parameters.  Returns the result of the stored procedure.
 
        (all Cursor Object attributes and methods)

            For databases that do not have cursors and for simple
            applications that do not require the complexity of a
            cursor, a Connection Object should respond to each of the
            attributes and methods of the Cursor Object.  Databases
            that have cursor can implement this by using an implicit,
            internal cursor.

 
Cursor Objects

    These objects represent a database cursor, which is used to manage
    the context of a fetch operation.
 
    Cursor Objects should respond to the following methods and
    attributes:
 
        arraysize

            This read/write attribute specifies the number of rows to
            fetch at a time with fetchmany().  This value is also used
            when inserting multiple rows at a time (passing a
            tuple/list of tuples/lists as the params value to
            execute()).  This attribute will default to a single row.
 
            Note that the arraysize is optional and is merely provided
            for higher performance database interactions.
            Implementations should observe it with respect to the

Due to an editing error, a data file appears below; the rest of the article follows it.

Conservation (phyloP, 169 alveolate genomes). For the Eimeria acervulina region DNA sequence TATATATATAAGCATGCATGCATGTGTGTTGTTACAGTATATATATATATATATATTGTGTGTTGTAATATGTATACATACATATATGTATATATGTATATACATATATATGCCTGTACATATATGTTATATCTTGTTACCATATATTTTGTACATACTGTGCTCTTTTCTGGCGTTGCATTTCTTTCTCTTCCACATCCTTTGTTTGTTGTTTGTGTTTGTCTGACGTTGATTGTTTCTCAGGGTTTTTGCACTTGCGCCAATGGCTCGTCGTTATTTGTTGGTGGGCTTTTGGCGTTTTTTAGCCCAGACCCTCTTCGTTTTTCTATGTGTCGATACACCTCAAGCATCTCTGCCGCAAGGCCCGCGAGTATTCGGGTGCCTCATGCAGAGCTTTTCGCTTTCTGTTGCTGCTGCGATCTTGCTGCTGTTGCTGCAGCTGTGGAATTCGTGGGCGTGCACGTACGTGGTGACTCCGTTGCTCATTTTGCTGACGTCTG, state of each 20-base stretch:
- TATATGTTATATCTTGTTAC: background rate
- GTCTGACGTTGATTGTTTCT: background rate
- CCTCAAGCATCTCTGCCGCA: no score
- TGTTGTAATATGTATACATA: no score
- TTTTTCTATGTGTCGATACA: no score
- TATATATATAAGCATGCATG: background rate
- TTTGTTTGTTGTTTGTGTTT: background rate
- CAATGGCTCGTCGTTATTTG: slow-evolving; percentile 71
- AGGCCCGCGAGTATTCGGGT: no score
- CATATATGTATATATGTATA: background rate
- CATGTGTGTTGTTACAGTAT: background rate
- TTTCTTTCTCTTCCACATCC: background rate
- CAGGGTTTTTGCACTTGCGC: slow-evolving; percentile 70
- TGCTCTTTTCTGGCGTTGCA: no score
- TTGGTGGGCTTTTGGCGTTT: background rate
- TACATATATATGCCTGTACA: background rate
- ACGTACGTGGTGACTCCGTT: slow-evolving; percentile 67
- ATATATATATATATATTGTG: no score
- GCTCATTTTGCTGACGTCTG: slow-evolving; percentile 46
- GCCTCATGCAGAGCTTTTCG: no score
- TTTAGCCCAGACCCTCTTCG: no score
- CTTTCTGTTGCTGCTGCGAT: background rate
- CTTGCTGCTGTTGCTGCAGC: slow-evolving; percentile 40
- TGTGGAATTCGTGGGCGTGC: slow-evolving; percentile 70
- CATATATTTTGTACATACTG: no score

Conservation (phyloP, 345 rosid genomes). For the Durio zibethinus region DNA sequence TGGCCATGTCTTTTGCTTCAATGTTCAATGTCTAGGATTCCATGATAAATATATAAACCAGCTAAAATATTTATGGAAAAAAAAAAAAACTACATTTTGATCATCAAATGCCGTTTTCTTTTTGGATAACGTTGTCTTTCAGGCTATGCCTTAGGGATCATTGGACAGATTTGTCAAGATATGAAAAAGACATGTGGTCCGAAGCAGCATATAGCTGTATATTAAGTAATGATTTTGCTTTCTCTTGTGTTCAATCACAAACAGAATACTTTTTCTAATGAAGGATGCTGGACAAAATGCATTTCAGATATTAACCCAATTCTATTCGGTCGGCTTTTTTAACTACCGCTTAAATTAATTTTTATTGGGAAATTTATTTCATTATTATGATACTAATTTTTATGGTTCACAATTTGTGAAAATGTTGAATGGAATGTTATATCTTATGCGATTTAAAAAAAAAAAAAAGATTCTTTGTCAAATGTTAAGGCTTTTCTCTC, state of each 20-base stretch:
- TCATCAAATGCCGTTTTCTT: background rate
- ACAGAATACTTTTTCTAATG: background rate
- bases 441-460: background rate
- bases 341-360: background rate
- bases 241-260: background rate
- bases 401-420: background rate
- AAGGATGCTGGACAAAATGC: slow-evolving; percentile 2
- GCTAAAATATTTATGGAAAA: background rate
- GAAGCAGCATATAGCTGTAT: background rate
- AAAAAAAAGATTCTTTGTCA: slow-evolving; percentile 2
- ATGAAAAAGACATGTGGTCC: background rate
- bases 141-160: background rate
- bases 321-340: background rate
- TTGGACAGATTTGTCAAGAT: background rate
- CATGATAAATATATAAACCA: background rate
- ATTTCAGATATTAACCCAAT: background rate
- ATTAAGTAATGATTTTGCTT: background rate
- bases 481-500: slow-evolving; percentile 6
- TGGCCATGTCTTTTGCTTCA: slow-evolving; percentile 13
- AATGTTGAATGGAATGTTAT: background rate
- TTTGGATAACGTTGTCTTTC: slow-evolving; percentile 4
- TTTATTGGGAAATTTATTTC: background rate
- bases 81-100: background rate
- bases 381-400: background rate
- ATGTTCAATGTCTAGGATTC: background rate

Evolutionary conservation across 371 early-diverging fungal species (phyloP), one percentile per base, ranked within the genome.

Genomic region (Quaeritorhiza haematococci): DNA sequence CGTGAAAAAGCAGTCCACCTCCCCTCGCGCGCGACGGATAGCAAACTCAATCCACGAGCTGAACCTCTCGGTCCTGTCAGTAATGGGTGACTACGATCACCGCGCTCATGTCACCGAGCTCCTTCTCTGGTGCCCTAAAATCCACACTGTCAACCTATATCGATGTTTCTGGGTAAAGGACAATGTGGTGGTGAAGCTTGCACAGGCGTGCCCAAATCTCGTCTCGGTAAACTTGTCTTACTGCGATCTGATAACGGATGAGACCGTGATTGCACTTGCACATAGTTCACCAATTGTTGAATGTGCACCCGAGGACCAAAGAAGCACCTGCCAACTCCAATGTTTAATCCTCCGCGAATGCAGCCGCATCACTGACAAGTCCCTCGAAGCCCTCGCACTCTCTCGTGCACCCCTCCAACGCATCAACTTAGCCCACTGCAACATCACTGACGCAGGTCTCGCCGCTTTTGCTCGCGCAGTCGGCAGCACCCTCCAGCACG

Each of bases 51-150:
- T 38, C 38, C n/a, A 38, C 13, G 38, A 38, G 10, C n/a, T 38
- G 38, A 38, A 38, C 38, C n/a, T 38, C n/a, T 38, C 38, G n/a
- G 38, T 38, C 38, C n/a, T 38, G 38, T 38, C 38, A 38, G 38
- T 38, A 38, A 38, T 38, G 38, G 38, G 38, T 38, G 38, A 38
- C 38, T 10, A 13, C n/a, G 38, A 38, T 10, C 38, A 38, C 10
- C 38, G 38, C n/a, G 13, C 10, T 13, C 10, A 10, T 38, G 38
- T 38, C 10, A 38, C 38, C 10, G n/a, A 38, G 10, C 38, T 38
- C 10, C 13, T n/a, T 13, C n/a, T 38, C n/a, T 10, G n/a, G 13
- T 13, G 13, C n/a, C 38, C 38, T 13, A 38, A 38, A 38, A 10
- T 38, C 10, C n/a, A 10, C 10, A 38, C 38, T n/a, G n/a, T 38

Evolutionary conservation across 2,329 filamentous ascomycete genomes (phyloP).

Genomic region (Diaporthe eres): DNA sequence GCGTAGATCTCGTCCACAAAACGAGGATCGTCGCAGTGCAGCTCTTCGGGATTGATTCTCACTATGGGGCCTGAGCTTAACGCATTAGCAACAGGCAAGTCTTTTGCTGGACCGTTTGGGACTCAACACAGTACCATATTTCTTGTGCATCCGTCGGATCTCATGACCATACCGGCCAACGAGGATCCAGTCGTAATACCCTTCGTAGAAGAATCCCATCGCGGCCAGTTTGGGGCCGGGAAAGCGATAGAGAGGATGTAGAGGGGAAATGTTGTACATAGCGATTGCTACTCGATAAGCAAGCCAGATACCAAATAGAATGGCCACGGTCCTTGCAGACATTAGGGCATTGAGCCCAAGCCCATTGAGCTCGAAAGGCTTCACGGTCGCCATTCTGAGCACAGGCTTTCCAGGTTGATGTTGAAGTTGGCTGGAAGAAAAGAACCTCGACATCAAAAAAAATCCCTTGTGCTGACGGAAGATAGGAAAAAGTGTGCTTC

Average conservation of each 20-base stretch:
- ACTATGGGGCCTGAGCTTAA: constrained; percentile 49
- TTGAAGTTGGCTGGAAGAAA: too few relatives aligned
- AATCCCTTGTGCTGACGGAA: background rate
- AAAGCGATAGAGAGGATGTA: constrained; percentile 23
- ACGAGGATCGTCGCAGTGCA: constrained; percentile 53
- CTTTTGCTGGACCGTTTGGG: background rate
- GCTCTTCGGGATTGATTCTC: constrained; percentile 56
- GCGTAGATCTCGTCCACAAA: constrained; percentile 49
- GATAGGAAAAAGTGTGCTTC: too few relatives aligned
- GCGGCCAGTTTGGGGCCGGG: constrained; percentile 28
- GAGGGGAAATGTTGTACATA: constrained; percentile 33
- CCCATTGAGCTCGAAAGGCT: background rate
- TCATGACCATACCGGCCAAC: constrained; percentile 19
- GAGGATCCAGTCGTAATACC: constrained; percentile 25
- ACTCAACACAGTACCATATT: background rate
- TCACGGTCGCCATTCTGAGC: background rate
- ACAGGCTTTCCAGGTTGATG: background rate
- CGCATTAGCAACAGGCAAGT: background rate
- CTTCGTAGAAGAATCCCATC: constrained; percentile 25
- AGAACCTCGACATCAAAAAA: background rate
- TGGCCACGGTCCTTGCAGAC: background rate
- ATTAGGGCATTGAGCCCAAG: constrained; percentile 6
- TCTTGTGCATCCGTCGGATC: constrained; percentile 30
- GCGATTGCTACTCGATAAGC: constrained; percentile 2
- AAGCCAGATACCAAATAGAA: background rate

fetchmany() method, but are free to interact with the
            database a single row at a time.
 
        description

            This read-only attribute is a tuple of 7-tuples.  Each
            7-tuple contains information describing each result
            column: (name, type_code, display_size, internal_size,
            precision, scale, null_ok). This attribute will be None
            for operations that do not return rows or if the cursor
            has not had an operation invoked via the execute() method
            yet.
 
            The 'type_code' is one of the 'dbi' values specified in
            the section below.
 
            Note: this is a bit in flux. Generally, the first two
            items of the 7-tuple will always be present; the others
            may be database specific.
 
        close()

            Close the cursor now (rather than whenever __del__ is
            called).  The cursor will be unusable from this point
            forward; an exception will be raised if any operation is
            attempted with the cursor.
 
        execute(operation [,params])

            Execute (prepare) a database operation (query or command).